Nevertheless, I could not find a single publication that sought to explain precisely what information identity thieves were seeking from this now-defunct online resource. Two sources familiar with the matter but who asked to remain anonymous because they were not authorized to speak on the record told KrebsOnSecurity that identity thieves were using the IRS’s tool to look up the “adjusted gross income” (AGI), which is an individual or family’s total gross income minus specific deductions.
Anyone completing a FAFSA application will need to enter the AGI as reported on the previous year’s income tax return of their parents or guardians. The AGI is listed on the IRS-1040 forms that taxpayers must file with the IRS each year. The IRS’s online tool was intended as a resource for students who needed to look up the AGI but didn’t have access to their parents’ tax returns.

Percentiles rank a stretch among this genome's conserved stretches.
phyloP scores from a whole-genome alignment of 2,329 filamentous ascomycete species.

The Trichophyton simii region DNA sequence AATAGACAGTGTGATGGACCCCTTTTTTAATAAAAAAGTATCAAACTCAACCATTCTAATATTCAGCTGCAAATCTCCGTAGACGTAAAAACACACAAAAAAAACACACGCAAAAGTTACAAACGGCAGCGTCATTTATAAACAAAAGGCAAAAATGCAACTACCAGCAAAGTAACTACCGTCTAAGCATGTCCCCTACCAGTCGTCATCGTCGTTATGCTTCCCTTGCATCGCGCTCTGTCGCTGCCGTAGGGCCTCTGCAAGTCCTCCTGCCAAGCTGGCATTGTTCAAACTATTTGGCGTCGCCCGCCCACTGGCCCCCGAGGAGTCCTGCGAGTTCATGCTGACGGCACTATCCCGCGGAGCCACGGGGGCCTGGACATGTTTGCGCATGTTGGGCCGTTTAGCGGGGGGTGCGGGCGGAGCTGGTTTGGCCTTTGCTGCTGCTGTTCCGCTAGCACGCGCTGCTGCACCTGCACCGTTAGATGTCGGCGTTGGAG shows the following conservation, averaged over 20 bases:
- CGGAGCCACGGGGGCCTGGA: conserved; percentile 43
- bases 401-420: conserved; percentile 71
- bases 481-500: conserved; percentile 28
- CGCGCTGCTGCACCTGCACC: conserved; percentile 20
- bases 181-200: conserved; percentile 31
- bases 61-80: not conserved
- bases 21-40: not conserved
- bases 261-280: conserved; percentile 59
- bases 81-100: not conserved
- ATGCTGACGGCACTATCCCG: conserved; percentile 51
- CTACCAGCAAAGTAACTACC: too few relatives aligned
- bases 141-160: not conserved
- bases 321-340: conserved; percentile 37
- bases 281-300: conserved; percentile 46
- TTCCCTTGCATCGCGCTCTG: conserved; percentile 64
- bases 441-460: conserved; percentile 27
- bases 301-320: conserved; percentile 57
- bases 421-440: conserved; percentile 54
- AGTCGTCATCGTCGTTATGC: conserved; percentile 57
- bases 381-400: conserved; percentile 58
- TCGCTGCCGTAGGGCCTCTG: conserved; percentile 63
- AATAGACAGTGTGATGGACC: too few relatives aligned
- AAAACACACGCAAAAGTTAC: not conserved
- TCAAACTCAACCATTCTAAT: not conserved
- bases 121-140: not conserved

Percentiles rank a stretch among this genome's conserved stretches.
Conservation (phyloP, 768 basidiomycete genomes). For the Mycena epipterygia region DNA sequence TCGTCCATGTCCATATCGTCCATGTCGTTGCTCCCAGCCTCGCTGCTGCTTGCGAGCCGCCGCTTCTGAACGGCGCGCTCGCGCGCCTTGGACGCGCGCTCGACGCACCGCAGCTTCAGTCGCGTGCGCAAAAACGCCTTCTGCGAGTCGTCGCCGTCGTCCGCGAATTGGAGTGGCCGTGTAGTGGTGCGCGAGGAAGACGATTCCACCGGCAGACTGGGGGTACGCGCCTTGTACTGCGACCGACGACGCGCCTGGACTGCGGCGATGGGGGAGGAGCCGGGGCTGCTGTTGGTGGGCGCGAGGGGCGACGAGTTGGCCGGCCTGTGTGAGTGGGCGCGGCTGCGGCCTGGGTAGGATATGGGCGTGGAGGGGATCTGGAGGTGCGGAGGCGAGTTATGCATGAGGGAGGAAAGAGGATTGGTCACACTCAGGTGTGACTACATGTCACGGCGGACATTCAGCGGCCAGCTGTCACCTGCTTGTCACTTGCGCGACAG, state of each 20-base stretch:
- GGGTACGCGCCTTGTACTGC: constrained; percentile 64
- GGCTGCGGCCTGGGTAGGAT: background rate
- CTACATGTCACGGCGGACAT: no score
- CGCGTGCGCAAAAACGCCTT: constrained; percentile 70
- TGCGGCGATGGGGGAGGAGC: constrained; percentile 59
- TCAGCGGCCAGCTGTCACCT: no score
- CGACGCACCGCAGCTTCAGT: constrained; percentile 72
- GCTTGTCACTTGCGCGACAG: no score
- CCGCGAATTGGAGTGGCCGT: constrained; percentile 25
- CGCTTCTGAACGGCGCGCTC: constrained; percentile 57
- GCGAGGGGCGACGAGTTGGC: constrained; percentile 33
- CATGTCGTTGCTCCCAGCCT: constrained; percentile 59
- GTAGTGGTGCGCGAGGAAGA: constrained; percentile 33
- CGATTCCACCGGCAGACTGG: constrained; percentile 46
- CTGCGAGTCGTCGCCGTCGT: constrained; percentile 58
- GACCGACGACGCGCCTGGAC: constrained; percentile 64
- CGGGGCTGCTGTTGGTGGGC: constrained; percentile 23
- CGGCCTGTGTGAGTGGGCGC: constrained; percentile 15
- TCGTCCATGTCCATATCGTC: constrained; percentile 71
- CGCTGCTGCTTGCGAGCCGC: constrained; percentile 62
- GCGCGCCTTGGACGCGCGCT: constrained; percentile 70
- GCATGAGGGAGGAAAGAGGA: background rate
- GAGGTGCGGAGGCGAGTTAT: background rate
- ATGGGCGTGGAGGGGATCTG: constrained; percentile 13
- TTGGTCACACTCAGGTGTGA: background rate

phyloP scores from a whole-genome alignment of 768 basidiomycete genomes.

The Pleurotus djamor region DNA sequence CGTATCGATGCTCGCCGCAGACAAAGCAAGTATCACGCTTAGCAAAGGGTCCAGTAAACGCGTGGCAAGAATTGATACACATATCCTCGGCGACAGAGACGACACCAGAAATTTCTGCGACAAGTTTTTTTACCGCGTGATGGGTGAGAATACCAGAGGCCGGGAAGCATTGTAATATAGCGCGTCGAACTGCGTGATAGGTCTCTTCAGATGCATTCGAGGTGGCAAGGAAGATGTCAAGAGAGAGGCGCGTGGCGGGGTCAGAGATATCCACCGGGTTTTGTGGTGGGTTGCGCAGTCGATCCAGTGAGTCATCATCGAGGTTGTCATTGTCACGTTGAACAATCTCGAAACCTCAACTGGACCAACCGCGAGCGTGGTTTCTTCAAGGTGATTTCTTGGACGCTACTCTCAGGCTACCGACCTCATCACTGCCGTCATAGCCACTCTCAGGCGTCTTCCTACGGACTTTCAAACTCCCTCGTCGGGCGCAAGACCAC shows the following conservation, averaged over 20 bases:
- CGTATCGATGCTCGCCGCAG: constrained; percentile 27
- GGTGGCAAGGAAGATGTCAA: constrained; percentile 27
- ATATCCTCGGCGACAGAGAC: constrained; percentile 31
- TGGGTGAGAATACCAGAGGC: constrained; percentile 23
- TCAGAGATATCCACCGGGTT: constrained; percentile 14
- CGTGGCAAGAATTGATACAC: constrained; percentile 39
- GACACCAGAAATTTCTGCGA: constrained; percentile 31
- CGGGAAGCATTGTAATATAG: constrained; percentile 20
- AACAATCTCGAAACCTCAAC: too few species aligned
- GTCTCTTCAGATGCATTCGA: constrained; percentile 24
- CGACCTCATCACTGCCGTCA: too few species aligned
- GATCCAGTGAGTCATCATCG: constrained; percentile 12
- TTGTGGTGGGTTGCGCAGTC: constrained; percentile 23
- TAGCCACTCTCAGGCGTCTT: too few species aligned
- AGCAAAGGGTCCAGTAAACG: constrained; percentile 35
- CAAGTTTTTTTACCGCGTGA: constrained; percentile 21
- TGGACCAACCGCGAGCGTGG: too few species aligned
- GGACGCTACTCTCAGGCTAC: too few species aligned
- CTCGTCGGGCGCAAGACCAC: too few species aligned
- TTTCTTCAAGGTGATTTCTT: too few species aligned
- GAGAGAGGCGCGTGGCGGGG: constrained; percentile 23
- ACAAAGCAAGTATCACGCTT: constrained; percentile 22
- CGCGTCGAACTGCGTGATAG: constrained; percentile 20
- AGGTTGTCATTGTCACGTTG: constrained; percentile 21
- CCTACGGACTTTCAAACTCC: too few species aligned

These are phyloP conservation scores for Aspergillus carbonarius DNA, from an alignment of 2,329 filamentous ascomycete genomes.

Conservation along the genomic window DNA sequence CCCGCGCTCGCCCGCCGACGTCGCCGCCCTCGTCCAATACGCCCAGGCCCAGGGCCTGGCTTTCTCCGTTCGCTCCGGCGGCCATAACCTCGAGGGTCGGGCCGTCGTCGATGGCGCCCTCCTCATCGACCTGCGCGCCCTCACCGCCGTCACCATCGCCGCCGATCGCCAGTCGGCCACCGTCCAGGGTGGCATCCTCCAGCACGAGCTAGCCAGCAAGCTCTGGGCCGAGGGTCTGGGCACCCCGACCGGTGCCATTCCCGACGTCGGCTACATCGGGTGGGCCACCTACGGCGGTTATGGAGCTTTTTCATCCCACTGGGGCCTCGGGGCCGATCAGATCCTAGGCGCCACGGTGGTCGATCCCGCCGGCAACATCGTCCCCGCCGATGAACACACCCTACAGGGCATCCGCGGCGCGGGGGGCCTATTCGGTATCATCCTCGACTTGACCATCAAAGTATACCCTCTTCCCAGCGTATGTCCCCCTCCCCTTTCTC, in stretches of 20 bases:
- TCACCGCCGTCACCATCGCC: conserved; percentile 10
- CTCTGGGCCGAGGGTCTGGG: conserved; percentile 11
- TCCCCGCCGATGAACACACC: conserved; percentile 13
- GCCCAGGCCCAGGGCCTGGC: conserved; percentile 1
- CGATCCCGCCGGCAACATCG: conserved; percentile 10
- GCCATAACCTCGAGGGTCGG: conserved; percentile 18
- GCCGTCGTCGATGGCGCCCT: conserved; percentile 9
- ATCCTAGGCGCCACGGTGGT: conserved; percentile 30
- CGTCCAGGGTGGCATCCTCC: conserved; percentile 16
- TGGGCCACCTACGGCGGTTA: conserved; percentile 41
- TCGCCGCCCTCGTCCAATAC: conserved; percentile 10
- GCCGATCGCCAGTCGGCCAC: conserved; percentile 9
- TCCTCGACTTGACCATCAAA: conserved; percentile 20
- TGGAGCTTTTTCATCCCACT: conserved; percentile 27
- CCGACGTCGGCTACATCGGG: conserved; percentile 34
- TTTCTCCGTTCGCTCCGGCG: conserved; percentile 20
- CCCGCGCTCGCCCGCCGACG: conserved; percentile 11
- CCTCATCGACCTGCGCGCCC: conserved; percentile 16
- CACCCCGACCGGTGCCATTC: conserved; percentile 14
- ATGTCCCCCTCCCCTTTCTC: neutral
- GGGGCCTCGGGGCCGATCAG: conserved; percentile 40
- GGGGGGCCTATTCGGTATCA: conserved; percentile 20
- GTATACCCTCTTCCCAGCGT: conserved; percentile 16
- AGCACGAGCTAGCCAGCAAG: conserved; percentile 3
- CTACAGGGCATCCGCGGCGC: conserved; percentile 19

Eligible FAFSA applicants could use the IRS’s data retrieval tool to populate relevant fields in the application with data pulled directly from the IRS. Countless college Web sites explain how the tool works in more detail; here’s one example (PDF).
As it happens, the AGI is also required to sign and validate electronic tax returns filed with the IRS. Consequently, the IRS’s data retrieval tool would be a terrific resource to help identity thieves successfully file fraudulent tax refund requests with the agency.
Tax-related identity theft occurs when someone uses a Social Security number (SSN) — either a client’s, a spouse’s, or dependent’s — to file a tax return claiming a fraudulent refund. Thieves may also use a stolen Employer Identification Number (EIN) from a business client to create false Forms W-2 to support refund fraud schemes. Increasingly, fraudsters are simply phishing W-2 data in large quantities from human resource professionals at a variety of organizations. However, taxpayer AGI information is not listed on W-2 forms.